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Thirty years ago the Berlin Wall was torn down. How far have we come?

New polling on democracy and civil society post-1989 reveals a potent mix of pessimism and a restless spirit for change.

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Goran Buldioski, director Open Society Foundation din Berlin 0 comentarii

Actualizat: 06.11.2019 - 14:39

Three decades since the dismantlement of the Berlin Wall, a new report by the Open Society released this week gauges the attitudes of people born either side of 1989 from Germany, Czech Republic, Poland, Slovakia, Hungary, Romania and Bulgaria on matters of democracy and their hopes for its future. Some of the answers make for sobering reading but others offer an encouraging glimmer of optimism.

The worrisome findings first: Democracy is considered to be imperilled across all countries. In every country bar Germany over 60% think that the rule of law is under threat and just over half of all younger generation respondents polled think that freedom of speech is similarly threatened in their own countries. Only a quarter of over-40s think that the world is a safer place now compared to 1990 when half of the continent bared the fresh scars of dictatorship and conflict. 

In a surprising and concerning development, nearly a fifth of Germans do not think their elections are free or fair. Digging deeper into the numbers, the poll found that 80% of AfD voters endorsed this statement.  These results suggest that a growing number of German citizens that don’t believe in their country’s democracy are prepared to vote for a party that seeks to subvert if not abolish it. 

Considering the current trend of populism and nativism across Europe this may not come as a total surprise. Further dissection of the data reveals that distrust of the mainstream media and public information ranks even higher. For example, only 21% of Slovaks to 34% of Czechs - the highest percentage in the East - trust these sources. Germany fares a bit better at 40%, but hardly encouraging, particularly as fake news and disinformation over the refugee issue has played into the hands of the German far-right.

Finally, an underreported movement of people that seems to trouble citizens of the former Eastern Bloc is emigration. As many as 67% of Romanians are worried about people leaving their country. This is unsurprising knowing that between 1989 and 2017, 20% of Romanians have gone, making it the country with the second-highest diaspora in Europe according to UN estimates. Bulgarians and Hungarians are a notch behind at 65% and 62% respectively. Every second Pole, Slovak and Czech citizen shares this fear. EU freedom of movement has afforded a range of opportunities for work, study and remittance support to family back home but also contributed to a critical shortage of skilled workers, declining birth rates and shrinking societies which paradoxically allow a fear of immigration to take root. 

Now, the good news: A defiant spirit of dissidence is on the rise. This is embedded in the deep belief that civil society and academia should be independent and be able to hold government to account. 50% of Czechs to 72% of Bulgarians think that NGOs and charities should be allowed to criticise the government (in between 70% of Poles, followed by 66% of Romanians, 64% of Germans and Slovaks, Hungarians at 55%). Furthermore the majority of Poles, Bulgarians and Hungarians think that civil societies should not be more regulated and controlled by government – they see it as the corrective to an overbearing political class.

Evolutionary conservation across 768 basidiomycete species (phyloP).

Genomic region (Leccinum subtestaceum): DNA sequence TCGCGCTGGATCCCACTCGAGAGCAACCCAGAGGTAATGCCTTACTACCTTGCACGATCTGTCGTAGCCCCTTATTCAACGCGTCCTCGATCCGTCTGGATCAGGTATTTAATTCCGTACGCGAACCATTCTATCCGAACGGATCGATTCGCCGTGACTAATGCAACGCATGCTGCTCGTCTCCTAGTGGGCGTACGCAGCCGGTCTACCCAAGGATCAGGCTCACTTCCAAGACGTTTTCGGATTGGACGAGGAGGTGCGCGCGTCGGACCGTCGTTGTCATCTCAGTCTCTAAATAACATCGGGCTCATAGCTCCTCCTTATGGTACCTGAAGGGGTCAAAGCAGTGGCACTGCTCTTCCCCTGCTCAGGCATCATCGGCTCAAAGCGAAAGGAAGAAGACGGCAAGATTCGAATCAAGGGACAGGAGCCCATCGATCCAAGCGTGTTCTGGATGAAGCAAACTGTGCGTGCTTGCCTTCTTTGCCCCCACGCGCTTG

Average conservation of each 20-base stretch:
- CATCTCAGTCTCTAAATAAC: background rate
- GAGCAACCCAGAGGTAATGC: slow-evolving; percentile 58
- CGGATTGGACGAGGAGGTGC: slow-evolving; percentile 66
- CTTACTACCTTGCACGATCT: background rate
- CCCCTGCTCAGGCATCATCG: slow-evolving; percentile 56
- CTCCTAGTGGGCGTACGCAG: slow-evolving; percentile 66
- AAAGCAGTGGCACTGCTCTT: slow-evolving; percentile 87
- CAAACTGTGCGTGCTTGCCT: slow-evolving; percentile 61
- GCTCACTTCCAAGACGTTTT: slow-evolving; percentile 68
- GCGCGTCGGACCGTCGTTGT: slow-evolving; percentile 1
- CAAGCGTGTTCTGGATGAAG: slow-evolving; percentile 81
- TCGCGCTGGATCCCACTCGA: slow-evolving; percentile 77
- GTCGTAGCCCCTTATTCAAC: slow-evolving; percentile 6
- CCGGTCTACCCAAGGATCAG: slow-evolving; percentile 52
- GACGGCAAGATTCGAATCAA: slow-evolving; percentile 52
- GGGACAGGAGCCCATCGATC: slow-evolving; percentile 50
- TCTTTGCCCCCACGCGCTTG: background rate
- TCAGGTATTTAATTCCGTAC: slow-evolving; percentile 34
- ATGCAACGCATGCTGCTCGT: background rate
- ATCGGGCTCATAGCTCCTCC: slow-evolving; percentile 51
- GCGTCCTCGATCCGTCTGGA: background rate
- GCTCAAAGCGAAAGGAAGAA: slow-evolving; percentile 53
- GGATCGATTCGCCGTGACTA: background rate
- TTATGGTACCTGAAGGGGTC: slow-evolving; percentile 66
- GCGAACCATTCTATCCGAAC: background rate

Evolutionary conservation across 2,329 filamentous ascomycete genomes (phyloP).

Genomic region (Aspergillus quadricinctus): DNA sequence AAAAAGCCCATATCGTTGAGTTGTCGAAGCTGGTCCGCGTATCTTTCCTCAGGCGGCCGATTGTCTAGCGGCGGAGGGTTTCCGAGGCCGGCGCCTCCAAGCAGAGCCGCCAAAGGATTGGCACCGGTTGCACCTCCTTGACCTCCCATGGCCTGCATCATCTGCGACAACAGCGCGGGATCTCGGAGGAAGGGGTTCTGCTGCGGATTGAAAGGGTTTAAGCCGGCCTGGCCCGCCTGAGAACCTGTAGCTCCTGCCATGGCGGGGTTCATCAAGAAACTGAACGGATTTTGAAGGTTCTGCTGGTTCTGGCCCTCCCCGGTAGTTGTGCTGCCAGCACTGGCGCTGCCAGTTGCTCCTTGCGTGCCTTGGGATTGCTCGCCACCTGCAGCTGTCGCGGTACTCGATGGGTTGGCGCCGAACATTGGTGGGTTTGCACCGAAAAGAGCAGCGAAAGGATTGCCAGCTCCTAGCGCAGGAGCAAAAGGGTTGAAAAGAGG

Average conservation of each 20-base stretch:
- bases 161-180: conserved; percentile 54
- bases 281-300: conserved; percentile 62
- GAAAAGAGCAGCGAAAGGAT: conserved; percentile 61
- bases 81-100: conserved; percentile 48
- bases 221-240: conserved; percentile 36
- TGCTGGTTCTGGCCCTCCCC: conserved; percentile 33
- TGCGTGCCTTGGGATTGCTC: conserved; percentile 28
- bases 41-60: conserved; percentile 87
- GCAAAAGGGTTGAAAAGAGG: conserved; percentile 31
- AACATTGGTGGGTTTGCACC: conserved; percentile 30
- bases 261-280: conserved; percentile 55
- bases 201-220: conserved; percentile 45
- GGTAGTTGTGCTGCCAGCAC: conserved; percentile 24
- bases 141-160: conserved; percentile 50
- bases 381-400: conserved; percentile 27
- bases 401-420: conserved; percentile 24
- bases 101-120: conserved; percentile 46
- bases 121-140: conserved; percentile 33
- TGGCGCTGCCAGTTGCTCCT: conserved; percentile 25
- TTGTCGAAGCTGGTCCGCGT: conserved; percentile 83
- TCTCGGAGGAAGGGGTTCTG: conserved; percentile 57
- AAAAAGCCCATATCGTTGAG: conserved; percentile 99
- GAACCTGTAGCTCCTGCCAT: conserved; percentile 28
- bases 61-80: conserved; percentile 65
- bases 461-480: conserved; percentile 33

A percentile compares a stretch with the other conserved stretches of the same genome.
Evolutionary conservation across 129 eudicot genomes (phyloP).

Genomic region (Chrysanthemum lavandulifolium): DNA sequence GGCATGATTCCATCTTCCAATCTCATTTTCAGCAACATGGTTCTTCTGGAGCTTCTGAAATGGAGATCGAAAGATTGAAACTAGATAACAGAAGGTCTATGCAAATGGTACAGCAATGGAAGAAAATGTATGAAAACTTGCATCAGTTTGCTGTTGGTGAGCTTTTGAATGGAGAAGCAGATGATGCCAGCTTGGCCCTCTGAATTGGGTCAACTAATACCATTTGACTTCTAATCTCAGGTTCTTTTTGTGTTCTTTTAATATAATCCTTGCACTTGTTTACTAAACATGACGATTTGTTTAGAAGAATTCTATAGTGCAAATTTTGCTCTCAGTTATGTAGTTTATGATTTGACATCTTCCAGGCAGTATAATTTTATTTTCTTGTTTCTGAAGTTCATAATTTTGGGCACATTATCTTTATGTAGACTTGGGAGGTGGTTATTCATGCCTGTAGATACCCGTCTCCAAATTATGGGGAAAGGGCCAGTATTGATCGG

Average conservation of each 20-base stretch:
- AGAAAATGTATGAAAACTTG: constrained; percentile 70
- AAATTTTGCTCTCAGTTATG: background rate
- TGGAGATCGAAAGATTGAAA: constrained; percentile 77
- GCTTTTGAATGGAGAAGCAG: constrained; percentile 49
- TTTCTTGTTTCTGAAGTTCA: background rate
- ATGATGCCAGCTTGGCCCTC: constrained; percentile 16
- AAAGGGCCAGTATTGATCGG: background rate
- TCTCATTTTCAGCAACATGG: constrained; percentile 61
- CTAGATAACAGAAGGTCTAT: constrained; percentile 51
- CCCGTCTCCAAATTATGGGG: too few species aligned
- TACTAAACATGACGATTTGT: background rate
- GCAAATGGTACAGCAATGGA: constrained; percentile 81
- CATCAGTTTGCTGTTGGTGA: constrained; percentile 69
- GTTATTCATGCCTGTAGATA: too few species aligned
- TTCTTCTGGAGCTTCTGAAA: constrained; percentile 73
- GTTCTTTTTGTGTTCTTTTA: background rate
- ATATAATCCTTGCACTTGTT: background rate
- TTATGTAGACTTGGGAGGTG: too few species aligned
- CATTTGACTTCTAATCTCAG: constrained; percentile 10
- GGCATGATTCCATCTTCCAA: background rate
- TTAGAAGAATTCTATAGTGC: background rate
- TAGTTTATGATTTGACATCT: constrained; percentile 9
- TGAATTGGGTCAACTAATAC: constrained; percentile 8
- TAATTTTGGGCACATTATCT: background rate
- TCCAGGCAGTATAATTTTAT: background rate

Academic freedom is treasured. A majority of respondents declared that academic institutions should have more scope to criticize the government with over 70% in each country expressing support, reaching 82% in Bulgaria. The results in Hungary are noteworthy especially in the current political context where ruling party Fidesz is waging a battle to curtail the freedoms of academic institutions such as the Central European University (CEU). 

Finally, there is a shared sense of solidary across the region to the traditionally marginalized groups at home: people on low incomes, older people, disabled (between 50 and 90 percent).  The youngest generation represent a progressive avant-garde, exhibiting a broad approach to social justice, one significantly more inclusive than that of their elders toward ethnic minorities, LGBT groups, refugees and immigrants. Given that this is a generation with a remarkable potential to mobilize – exhibited by recent mass demonstrations in all countries - they can influence change on a large scale. 

Though pessimism is rife as populism continues to beguile, these findings should not viewed through too gloomy a lens but rather as a call to action. Evidently the young generation sees the multiple threats to democracy all around but are increasingly standing firm against them and even extending the hand of solidarity towards new minority groups. But it is a vanguard only for as long as the people are present. The key task ahead for these countries as well as the European Union is to tackle the continuing brain drain of the youngest generation that could see central and eastern Europe lose their brightest hope for change.

Goran Buldioski is director of the Open Society Foundations’ Berlin office and a co-director of the Open Society Initiative for Europe.

 

 

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